There are so many ways to practice your scales, but some of them will really help you get some new tools to make more interesting lines. In this lesson I will go over three scale exercises and why you should practice them and how you can use them.
The Scale and the positions
I am going to only use one position of the C major scale in this lesson, and you should probably just start by going over it in one position as well.
If you really want to work on this you would need to check it out in the remaining 4-6 positions that you have for your major scales and other scales as well of course.
The scale is shown in example 1
The scale exercises
The first exercise is to play the major scale in diatonic 6ths. THe 6th is the inverted interval of the 3rd (so C to E is a 3rd and E to C is a (minor) 6th) and since most of the harmony we are working with is 3rds based then this makes the 6th an easy interval to use in lines without sounding out there or intervallic. The examples later in this lesson will also show that.
Playing diatonic arpeggios of triads or 7th chords are essential to understand the harmony that is contained in a scale or key. What we often forget is that especially the triad inversions are also very strong melodies, and practicing those in the scale will give you a much stronger overview of each note in the triads. It will also give you some very strong melodic structures to put to use in your lines.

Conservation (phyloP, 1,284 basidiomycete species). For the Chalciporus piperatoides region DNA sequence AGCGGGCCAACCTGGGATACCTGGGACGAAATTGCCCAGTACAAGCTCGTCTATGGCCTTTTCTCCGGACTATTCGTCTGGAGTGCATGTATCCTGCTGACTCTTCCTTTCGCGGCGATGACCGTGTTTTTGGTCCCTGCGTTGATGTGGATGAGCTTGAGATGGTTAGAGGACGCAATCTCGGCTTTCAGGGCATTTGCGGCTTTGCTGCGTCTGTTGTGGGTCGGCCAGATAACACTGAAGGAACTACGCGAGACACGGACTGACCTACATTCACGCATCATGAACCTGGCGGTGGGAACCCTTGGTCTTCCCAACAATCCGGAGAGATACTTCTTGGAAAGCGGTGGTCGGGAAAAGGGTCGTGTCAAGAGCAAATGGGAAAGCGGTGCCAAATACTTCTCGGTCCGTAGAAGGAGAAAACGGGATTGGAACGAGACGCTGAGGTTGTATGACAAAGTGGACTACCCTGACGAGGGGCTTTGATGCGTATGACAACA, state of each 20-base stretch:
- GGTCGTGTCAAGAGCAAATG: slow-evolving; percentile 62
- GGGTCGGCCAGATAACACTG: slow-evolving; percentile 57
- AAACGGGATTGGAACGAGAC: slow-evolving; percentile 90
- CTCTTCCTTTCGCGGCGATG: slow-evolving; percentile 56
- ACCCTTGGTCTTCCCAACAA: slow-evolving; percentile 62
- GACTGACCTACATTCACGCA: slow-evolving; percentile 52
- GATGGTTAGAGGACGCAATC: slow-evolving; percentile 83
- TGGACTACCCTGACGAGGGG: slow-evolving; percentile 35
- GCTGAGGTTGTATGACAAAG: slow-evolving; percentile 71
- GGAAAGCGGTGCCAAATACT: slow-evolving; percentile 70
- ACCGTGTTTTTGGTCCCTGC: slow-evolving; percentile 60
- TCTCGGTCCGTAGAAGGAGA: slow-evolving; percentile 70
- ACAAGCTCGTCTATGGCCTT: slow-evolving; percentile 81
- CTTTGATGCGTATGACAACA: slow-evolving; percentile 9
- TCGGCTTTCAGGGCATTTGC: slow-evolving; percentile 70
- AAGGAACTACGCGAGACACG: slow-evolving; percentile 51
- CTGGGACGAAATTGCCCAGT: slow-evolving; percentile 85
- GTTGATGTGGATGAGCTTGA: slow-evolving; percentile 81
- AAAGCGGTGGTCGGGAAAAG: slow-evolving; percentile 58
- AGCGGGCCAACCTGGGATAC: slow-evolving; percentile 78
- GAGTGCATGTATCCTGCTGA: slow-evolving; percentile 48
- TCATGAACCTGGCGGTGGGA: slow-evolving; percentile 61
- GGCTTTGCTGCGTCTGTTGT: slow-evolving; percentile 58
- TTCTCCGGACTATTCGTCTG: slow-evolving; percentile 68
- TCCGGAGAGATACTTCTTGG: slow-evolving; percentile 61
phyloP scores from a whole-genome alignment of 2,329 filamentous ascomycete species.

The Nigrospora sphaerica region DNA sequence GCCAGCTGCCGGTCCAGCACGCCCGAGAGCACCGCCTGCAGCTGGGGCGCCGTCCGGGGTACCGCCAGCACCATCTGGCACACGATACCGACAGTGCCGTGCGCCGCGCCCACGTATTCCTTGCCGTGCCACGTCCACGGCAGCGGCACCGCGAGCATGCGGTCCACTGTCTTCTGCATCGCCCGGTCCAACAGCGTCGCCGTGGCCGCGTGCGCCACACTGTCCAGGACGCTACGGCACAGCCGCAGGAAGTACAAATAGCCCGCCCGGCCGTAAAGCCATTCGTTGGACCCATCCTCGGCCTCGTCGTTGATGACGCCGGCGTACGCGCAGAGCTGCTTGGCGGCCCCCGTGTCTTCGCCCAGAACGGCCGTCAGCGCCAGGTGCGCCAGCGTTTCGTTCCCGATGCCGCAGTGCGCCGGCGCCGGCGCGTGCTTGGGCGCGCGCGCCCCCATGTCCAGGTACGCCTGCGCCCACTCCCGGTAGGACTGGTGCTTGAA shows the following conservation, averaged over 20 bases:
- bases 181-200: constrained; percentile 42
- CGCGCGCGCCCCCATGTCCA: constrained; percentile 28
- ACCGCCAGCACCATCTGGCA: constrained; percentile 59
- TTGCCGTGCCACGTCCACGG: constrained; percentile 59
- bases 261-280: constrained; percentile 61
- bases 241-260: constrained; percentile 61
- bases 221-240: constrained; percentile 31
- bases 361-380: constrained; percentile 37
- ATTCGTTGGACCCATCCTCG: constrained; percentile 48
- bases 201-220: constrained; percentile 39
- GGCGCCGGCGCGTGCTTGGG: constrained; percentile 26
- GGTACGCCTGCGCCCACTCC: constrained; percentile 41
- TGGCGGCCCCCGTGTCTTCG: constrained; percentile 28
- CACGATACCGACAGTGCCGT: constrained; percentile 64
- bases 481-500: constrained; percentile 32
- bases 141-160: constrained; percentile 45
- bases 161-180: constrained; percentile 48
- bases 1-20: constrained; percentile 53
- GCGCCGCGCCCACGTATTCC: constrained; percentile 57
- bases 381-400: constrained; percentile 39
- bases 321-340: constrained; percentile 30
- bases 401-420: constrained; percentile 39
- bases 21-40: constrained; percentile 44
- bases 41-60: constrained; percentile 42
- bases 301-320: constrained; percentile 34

I have only shown the 1st inversion triads here, but you should also have a look at the 2nd inversion triads!
Stacks of 4ths are a very important part of the more modern jazz sound since they are connected to pentatonic scale sounds and suspended chords. Playing stacks of 4ths in the scale can prove a bit difficult, but will then also help develop several aspects of both right and left hand technique!
The scale position that I’ve used is of course 3 notes per string (3 nps) and that makes the fingering very predictable and therefore easy to play, but in the end it is not too important what you use. There will also be pros and cons for strict postion, caged or 3nps systems in terms of fingerings and knowing all of them can be an advantage. As an example 3nps systems are quite stretchy and can be hard on your left hand in the lower positions.
Putting the exercises to use in lines
It is important to spend time using the things you practice in your scales to make music. Just improvising with whatever scale exercise you just did is not a very useful approach for most people, and you are often better of trying to sit down and come up with different ways of incorporating the material by composing lines.
The firs example is mainly using the 6th interval, but actually touches on the other two exercises as well. The line starts out with a 6th skip from the 5th to the 3rd on Dm7. From there it ascends up a stack of 4ths and resolves that with a descending scale run. On the G7alt it is using a 6th drop both from Ab to B and Eb to G to break up a scale line. It resolves to the 9 (D) of Cmaj7.
The triad inversions are the base of the 2nd example where it starts out with a 1st inversion F major triad on the Dm7. The rest of the Dm7 line is an Fmaj7 arpeggio. On the G7alt the line consists of connecting two 1st inversion triads: Db and Abm. From there it resolves down to the 3rd of Cmaj7.
Whenever I am using the 6th interval I am skipping between two chrod notes. In example 3 it is from the 3rd and up to the root. From there the line continues with the rest of a Dm7 arpeggio and then a descending scale line. On the G7alt the line is based on two stacks of 4ths from Eb and F over the G chord from there the line resolves to the 3rd(E) of Cmaj7.
I hope you can use the exercises and the concept of applying them to your music to get some new lines and also to have a better command and udnerstanding of your scales.
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